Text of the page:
Skip to main content

Hangover headache: accompanying symptoms. Vågå study of headache epidemiology


As part of the Vågå study of headache epidemiology, the symptomatology of hangover headache has been studied in 1122 parishioners in the age group 18–65 years; male/female ratio 1.14. The following criteria for hangover headache were adhered to: (1) intoxication by alcohol, (2) headache, and (3) onset of headache >3 hours after discontinuation of drinking. As demonstrated elsewhere, headache was present in 64% of the cases. Throbbing was present in 85% of those affected, nausea in 60% and vomiting in 25%, with significant male preponderance for all three. Photo- and phonophobia were more rarely present. Not only does hangover headache seem to be more frequent in males—as previously demonstrated; it also seems to be more severe in males. Ninety per cent of the hangover headache victims felt that the gastro-intestinal symptoms originated in the gastro-intestinal tract and were not secondary to the headache.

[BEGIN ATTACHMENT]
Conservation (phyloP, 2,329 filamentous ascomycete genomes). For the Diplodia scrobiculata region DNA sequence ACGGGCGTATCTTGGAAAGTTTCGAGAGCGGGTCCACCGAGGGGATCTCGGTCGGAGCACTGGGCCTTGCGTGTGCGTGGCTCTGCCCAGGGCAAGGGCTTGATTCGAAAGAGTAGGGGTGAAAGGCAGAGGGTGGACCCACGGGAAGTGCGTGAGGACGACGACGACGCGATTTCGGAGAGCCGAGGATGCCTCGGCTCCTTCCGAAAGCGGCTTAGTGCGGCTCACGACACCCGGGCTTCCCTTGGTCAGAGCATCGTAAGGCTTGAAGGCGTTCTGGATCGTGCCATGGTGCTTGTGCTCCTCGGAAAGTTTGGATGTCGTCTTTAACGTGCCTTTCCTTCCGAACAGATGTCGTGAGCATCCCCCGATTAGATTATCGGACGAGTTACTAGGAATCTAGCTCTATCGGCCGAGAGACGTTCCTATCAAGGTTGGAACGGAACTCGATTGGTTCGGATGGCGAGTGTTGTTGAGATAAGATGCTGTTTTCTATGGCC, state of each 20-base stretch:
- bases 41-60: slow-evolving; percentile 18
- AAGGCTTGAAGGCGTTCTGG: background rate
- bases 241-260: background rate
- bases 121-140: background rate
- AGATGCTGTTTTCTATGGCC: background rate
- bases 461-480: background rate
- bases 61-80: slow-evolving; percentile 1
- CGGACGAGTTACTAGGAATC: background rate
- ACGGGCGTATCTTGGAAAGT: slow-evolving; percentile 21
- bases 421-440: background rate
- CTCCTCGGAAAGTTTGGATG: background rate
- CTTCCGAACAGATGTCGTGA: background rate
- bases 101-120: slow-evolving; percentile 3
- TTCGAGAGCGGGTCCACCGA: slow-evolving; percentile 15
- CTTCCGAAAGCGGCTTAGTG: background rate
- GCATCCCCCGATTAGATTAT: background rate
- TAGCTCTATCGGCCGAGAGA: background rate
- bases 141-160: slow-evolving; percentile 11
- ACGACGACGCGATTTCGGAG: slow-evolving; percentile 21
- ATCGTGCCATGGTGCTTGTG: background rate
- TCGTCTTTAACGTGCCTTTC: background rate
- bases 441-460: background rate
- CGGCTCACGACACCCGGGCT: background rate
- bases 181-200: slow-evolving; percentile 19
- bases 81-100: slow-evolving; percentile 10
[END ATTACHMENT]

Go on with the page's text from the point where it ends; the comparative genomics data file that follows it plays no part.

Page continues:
Author information



Corresponding author

Correspondence to Ottar Sjaastad.

Rights and permissions

Reprints and Permissions

About this article

Cite this article

Sjaastad, O., Bakketeig, L.S. Hangover headache: accompanying symptoms. Vågå study of headache epidemiology. J Headache Pain 5, 224–229 (2004).

Download citation

Key words

  • Alcohol
  • Hangover headache
  • Hangover
  • Gastrointestinal symptoms